JERUSALEM — George O. Wood, general superintendent of the Assemblies of God Church (USA) and chairman of the World AG Fellowship, considered the world's largest Pentecostal denomination with more than 67 million adherents, said Wednesday that young people are leaving traditional churches that have "abandoned a belief in the authority of Scripture."
Wood, who also serves as global co-chair of the Empowered21 global Spirit-empowered movement along with William Wilson, president of Oral Roberts University, made his comments during a press conference at the Empowered21 Global Congress that officially opened in spiritual fanfare in Jerusalem, Israel, on Wednesday.
Responding to a question asking how the Empowered21 movement is doing among young people, considering reports that many are moving away from the church in general, Wood explained that it's not the case for Empowered21. more >>
The Coptic Catholic Bishop of Assiut has condemned the death sentence handed down by the Egyptian court to former President Mohamed Morsi, despite the oppression and incitement of deadly crimes committed against Christians during his rule. Anba Kyrillos William said that the church does not compromise on defending life, which he called an "inviolable right."
"The Church respects the independence of the judiciary, but believes that life is an inviolable right, and remains opposed to the death penalty. The fact is that this type of sentence is still contemplated in the Egyptian legal order," William told Fides News Agency.
The number of congregations belonging to Presbyterian Church (USA) fell below the 10,000 mark during 2014, according to statistics released by the denomination.
PCUSA earlier this month reported that it had 9,829 congregations in 2014, which represents a decline from the 10,038 congregations it had in 2013.
110 congregations were listed as dissolved and another 101 were dismissed to other denominations. In contrast, in 2014 PCUSA had 15 new congregations organized. more >>
A common question for many is, "Can I lose my salvation?" I've heard both sides of the argument, and only God truly knows a person's heart, but I can share a few thoughts. The reason there is a debate is because the Scriptures teach that salvation is a gift from God that cannot be earned, but they also offer warnings about falling away. There should be a healthy tension between God's sovereignty and man's responsibility. This issue should not create a spirit of division, elitism, or theological superiority.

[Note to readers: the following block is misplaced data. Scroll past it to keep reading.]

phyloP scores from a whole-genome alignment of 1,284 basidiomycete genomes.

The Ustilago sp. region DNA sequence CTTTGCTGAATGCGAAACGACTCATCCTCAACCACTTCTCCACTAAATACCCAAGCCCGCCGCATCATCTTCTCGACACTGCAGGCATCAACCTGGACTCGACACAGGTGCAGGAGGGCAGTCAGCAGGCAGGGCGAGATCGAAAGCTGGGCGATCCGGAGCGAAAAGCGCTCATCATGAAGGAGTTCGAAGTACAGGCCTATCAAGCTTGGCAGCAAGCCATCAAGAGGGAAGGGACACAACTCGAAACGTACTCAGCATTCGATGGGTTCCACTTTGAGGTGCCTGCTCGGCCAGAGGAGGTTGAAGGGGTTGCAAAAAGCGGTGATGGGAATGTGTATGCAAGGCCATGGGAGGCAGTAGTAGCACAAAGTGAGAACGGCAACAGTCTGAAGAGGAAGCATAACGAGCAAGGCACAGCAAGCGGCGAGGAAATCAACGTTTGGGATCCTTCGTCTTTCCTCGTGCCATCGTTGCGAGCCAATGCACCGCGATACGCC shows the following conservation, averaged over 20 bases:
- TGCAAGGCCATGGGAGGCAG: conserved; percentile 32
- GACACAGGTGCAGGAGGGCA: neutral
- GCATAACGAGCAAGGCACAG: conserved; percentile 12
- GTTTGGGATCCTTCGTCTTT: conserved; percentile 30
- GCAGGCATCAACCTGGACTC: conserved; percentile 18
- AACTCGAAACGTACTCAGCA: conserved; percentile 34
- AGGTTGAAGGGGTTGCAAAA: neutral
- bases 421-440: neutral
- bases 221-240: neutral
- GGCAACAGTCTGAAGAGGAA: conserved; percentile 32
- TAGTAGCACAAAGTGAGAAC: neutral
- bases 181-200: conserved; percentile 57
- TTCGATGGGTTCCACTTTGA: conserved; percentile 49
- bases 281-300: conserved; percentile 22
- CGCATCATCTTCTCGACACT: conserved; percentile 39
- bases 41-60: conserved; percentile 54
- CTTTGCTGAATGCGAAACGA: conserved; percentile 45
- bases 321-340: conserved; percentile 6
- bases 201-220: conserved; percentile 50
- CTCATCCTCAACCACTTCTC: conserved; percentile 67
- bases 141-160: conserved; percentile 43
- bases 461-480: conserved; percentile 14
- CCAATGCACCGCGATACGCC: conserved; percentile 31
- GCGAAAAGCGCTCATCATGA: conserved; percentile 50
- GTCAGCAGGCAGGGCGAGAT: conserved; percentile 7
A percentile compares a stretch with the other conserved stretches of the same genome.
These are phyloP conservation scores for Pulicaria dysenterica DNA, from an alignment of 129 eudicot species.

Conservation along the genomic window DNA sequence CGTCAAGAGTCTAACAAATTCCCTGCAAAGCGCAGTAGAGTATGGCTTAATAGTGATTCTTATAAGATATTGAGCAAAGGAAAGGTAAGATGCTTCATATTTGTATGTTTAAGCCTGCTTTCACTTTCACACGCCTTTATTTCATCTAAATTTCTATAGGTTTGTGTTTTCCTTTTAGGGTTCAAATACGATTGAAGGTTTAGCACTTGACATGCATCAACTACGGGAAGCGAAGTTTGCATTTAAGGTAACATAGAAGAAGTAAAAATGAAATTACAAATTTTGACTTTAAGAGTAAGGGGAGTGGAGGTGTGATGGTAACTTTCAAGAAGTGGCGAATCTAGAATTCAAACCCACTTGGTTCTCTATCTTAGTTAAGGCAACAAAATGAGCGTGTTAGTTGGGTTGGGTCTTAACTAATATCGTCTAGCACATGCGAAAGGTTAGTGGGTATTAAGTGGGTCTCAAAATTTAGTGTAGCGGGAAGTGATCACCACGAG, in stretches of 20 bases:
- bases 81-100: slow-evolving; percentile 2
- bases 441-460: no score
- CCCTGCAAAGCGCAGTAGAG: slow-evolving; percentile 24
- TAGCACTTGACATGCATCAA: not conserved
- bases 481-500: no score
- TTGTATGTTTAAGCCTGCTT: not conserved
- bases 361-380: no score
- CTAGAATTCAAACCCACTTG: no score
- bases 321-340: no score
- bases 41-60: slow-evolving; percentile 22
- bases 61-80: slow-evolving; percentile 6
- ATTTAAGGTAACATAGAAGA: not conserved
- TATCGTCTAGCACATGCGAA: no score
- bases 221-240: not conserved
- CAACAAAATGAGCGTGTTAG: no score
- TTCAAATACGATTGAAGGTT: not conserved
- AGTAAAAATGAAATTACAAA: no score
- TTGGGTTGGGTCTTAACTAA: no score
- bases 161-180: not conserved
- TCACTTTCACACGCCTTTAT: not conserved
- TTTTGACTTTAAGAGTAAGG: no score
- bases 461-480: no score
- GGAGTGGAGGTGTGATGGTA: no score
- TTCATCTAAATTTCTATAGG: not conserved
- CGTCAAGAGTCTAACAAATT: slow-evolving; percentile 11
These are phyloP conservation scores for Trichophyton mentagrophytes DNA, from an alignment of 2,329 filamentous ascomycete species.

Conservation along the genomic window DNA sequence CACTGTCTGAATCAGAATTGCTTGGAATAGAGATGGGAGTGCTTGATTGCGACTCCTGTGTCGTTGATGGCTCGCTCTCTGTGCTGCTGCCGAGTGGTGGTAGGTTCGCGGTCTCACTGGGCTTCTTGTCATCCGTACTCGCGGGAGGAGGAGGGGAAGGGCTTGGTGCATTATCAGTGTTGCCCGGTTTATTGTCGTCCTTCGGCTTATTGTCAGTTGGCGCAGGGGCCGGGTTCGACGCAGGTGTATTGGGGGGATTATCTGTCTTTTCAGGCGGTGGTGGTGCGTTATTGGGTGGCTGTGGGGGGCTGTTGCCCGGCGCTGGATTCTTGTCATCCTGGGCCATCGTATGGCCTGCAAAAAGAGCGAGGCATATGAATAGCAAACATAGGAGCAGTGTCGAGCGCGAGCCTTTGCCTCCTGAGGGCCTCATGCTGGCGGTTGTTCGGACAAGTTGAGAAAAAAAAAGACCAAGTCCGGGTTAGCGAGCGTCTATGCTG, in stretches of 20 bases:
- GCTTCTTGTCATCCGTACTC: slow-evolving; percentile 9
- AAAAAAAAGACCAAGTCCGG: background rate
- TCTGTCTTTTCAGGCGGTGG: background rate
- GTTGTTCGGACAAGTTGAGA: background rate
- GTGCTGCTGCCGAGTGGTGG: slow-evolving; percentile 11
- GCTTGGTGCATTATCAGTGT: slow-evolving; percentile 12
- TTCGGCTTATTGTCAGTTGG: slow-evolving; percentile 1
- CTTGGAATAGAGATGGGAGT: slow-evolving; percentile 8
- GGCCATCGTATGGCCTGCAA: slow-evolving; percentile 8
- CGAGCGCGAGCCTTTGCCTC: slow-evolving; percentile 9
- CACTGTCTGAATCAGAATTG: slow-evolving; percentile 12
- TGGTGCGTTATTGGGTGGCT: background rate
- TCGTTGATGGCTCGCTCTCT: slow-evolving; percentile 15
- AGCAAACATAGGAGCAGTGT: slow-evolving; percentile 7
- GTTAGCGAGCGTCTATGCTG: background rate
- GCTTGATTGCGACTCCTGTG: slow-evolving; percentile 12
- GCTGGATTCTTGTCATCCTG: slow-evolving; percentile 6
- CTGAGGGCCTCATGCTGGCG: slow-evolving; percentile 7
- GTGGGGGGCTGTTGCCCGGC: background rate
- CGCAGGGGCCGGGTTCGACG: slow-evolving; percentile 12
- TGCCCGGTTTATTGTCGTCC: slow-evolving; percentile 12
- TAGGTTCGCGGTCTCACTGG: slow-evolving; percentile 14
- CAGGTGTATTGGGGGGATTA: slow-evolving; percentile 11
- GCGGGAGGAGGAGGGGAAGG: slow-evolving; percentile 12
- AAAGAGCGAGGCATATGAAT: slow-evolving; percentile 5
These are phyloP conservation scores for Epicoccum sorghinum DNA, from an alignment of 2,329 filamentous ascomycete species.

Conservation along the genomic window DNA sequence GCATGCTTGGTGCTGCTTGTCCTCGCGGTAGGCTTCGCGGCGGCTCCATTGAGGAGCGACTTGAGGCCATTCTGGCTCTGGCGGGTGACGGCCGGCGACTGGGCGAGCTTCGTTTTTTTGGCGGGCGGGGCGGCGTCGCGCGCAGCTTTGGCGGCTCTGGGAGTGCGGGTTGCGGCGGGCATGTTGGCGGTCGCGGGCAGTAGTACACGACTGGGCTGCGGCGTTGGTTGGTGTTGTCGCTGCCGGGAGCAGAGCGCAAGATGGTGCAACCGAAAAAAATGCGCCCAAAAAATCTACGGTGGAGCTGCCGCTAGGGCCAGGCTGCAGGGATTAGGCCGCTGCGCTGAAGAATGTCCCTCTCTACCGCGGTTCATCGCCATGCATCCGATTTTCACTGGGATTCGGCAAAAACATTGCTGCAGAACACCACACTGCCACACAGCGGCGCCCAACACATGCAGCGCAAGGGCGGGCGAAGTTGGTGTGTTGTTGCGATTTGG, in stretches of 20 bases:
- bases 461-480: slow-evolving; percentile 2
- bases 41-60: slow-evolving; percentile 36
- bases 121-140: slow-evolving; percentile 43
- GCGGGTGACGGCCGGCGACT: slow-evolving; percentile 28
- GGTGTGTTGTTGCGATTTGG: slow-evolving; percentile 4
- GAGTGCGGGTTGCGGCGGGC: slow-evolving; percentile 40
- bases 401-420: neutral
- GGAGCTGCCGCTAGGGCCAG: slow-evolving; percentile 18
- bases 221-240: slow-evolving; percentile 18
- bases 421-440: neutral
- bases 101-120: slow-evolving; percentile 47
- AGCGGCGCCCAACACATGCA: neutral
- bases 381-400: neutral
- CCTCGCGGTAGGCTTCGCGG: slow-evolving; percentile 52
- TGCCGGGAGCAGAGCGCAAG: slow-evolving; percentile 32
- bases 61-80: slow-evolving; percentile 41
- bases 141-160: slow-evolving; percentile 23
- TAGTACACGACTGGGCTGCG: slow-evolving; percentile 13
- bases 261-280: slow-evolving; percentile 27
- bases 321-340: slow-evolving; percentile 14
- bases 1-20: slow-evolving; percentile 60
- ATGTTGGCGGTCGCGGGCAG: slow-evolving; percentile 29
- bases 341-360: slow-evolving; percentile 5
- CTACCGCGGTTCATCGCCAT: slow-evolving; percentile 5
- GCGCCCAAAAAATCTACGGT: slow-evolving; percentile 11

One school of thought suggests that salvation cannot be lost, as in losing your car keys, but that it can be left, as in walking away from it. This may be why Jesus spoke of the man who said in his heart "my master delays His coming; therefore, I will turn from living a godly life". When the master returned unexpectedly, the servant was banished because he chose to turn from what he knew to be right.
In another passage, Jesus said, "You have left your first love," when speaking to the church in Ephesus (Revelation 2:4). James 5:19-20 adds, if anyone wanders from the truth and someone turns him back, a soul is saved from death. If anything, these Scriptures, and many more, reinforce the fact that we have certain responsibilities. more >>
Speaking to graduates of Dillard University in New Orleans on Saturday, Academy Award-winning actor Denzel Washington advised those at the ceremony to "put God first" during his 10-minute commencement speech to the graduating class.
"Number one: put God first," said Washington, getting a loud ovation from those gathered. "Put God first in everything you do."
"Everything that you think you see in me and think that I have accomplished, everything that you think I have … everything that I have is by the grace of God. Understand that. It's a gift." more >>
WASHINGTON — Religious and political conservatives are complicit in the rise of the "no-fault" divorce policies in the United States, which has led to the dissolution of countless families in America in the last 40-plus years, a prominent conservative author asserted Friday.
While speaking on a panel discussion at the Family Research Council, Ryan MacPherson, author of the book Rediscovering the American Republic and The Culture of Life: Ten Essential Principles for Christian Bioethics, stated that conservatives deserve some share of the blame for allowing America to accept divorce laws that make it possible for married individuals to be granted a divorce without having to claim any wrongdoing of their spouses.
MacPherson, who is the history department chair at Bethany Lutheran College in Minnesota, explained that "liberal theologians" and "progressive lawyers and state legislatures" are responsible for initially advocating and passing America's first no-fault divorce legislation in California. more >>